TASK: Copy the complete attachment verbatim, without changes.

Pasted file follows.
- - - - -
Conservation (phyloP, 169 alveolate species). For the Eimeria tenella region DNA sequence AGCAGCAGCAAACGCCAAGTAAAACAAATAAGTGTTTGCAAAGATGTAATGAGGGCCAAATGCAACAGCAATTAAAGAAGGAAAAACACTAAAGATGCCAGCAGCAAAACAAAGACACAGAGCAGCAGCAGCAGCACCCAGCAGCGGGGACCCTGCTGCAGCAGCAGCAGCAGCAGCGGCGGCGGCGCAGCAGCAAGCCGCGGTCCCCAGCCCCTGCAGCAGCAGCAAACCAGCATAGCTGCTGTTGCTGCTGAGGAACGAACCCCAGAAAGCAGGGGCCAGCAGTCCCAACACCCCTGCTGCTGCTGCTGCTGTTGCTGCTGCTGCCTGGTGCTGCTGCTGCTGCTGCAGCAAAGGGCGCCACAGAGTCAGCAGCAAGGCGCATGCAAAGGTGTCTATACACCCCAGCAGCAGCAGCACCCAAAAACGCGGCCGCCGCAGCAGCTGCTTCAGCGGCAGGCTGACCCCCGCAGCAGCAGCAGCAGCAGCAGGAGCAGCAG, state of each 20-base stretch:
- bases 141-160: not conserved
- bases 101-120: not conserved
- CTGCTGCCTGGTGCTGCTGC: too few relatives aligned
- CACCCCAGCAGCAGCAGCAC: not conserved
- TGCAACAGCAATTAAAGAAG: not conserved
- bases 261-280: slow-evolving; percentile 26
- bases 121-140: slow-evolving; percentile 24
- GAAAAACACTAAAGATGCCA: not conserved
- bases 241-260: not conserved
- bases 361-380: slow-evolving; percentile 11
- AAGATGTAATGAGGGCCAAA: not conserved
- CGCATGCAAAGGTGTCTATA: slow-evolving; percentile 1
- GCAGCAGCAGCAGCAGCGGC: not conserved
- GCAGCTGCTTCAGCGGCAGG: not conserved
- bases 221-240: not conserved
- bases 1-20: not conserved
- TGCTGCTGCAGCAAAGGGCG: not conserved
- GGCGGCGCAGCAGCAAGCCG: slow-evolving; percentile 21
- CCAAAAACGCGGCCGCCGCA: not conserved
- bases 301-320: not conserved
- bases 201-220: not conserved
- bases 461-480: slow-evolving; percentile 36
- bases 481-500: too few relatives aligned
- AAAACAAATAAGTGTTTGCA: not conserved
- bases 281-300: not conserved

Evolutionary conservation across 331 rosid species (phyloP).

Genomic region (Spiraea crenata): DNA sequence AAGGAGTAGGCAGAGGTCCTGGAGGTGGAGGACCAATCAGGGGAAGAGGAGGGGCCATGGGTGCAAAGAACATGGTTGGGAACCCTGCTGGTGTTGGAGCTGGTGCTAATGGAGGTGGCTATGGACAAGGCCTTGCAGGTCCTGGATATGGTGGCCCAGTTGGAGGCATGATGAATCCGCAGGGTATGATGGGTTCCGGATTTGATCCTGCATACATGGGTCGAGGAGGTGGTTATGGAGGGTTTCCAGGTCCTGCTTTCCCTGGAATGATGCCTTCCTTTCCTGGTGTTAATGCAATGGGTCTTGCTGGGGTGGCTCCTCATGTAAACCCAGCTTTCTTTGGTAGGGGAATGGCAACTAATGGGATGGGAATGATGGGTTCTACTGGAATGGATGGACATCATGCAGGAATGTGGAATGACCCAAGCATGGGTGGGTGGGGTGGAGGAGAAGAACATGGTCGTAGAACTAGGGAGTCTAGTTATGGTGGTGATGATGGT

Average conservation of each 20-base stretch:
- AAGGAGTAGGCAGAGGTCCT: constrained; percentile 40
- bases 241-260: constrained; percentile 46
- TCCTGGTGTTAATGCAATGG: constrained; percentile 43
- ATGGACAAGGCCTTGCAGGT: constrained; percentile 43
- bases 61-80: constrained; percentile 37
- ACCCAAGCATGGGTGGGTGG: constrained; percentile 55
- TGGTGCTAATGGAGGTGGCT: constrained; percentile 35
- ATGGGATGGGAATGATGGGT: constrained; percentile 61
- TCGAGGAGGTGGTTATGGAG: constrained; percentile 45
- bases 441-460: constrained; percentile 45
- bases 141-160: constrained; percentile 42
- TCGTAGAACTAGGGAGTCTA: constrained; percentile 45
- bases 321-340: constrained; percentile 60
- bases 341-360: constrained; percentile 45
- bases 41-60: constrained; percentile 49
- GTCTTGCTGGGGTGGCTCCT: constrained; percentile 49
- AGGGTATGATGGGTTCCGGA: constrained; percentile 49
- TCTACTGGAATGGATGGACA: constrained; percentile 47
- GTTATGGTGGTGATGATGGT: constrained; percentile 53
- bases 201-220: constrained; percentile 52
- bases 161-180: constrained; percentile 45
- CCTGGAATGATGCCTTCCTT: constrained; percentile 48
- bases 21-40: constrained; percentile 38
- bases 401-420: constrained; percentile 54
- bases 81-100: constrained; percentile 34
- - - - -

Conservation (phyloP, 169 alveolate species). For the Eimeria tenella region DNA sequence AGCAGCAGCAAACGCCAAGTAAAACAAATAAGTGTTTGCAAAGATGTAATGAGGGCCAAATGCAACAGCAATTAAAGAAGGAAAAACACTAAAGATGCCAGCAGCAAAACAAAGACACAGAGCAGCAGCAGCAGCACCCAGCAGCGGGGACCCTGCTGCAGCAGCAGCAGCAGCAGCGGCGGCGGCGCAGCAGCAAGCCGCGGTCCCCAGCCCCTGCAGCAGCAGCAAACCAGCATAGCTGCTGTTGCTGCTGAGGAACGAACCCCAGAAAGCAGGGGCCAGCAGTCCCAACACCCCTGCTGCTGCTGCTGCTGTTGCTGCTGCTGCCTGGTGCTGCTGCTGCTGCTGCAGCAAAGGGCGCCACAGAGTCAGCAGCAAGGCGCATGCAAAGGTGTCTATACACCCCAGCAGCAGCAGCACCCAAAAACGCGGCCGCCGCAGCAGCTGCTTCAGCGGCAGGCTGACCCCCGCAGCAGCAGCAGCAGCAGCAGGAGCAGCAG, state of each 20-base stretch:
- bases 141-160: not conserved
- bases 101-120: not conserved
- CTGCTGCCTGGTGCTGCTGC: too few relatives aligned
- CACCCCAGCAGCAGCAGCAC: not conserved
- TGCAACAGCAATTAAAGAAG: not conserved
- bases 261-280: slow-evolving; percentile 26
- bases 121-140: slow-evolving; percentile 24
- GAAAAACACTAAAGATGCCA: not conserved
- bases 241-260: not conserved
- bases 361-380: slow-evolving; percentile 11
- AAGATGTAATGAGGGCCAAA: not conserved
- CGCATGCAAAGGTGTCTATA: slow-evolving; percentile 1
- GCAGCAGCAGCAGCAGCGGC: not conserved
- GCAGCTGCTTCAGCGGCAGG: not conserved
- bases 221-240: not conserved
- bases 1-20: not conserved
- TGCTGCTGCAGCAAAGGGCG: not conserved
- GGCGGCGCAGCAGCAAGCCG: slow-evolving; percentile 21
- CCAAAAACGCGGCCGCCGCA: not conserved
- bases 301-320: not conserved
- bases 201-220: not conserved
- bases 461-480: slow-evolving; percentile 36
- bases 481-500: too few relatives aligned
- AAAACAAATAAGTGTTTGCA: not conserved
- bases 281-300: not conserved

Evolutionary conservation across 331 rosid species (phyloP).

Genomic region (Spiraea crenata): DNA sequence AAGGAGTAGGCAGAGGTCCTGGAGGTGGAGGACCAATCAGGGGAAGAGGAGGGGCCATGGGTGCAAAGAACATGGTTGGGAACCCTGCTGGTGTTGGAGCTGGTGCTAATGGAGGTGGCTATGGACAAGGCCTTGCAGGTCCTGGATATGGTGGCCCAGTTGGAGGCATGATGAATCCGCAGGGTATGATGGGTTCCGGATTTGATCCTGCATACATGGGTCGAGGAGGTGGTTATGGAGGGTTTCCAGGTCCTGCTTTCCCTGGAATGATGCCTTCCTTTCCTGGTGTTAATGCAATGGGTCTTGCTGGGGTGGCTCCTCATGTAAACCCAGCTTTCTTTGGTAGGGGAATGGCAACTAATGGGATGGGAATGATGGGTTCTACTGGAATGGATGGACATCATGCAGGAATGTGGAATGACCCAAGCATGGGTGGGTGGGGTGGAGGAGAAGAACATGGTCGTAGAACTAGGGAGTCTAGTTATGGTGGTGATGATGGT

Average conservation of each 20-base stretch:
- AAGGAGTAGGCAGAGGTCCT: constrained; percentile 40
- bases 241-260: constrained; percentile 46
- TCCTGGTGTTAATGCAATGG: constrained; percentile 43
- ATGGACAAGGCCTTGCAGGT: constrained; percentile 43
- bases 61-80: constrained; percentile 37
- ACCCAAGCATGGGTGGGTGG: constrained; percentile 55
- TGGTGCTAATGGAGGTGGCT: constrained; percentile 35
- ATGGGATGGGAATGATGGGT: constrained; percentile 61
- TCGAGGAGGTGGTTATGGAG: constrained; percentile 45
- bases 441-460: constrained; percentile 45
- bases 141-160: constrained; percentile 42
- TCGTAGAACTAGGGAGTCTA: constrained; percentile 45
- bases 321-340: constrained; percentile 60
- bases 341-360: constrained; percentile 45
- bases 41-60: constrained; percentile 49
- GTCTTGCTGGGGTGGCTCCT: constrained; percentile 49
- AGGGTATGATGGGTTCCGGA: constrained; percentile 49
- TCTACTGGAATGGATGGACA: constrained; percentile 47
- GTTATGGTGGTGATGATGGT: constrained; percentile 53
- bases 201-220: constrained; percentile 52
- bases 161-180: constrained; percentile 45
- CCTGGAATGATGCCTTCCTT: constrained; percentile 48
- bases 21-40: constrained; percentile 38
- bases 401-420: constrained; percentile 54
- bases 81-100: constrained; percentile 34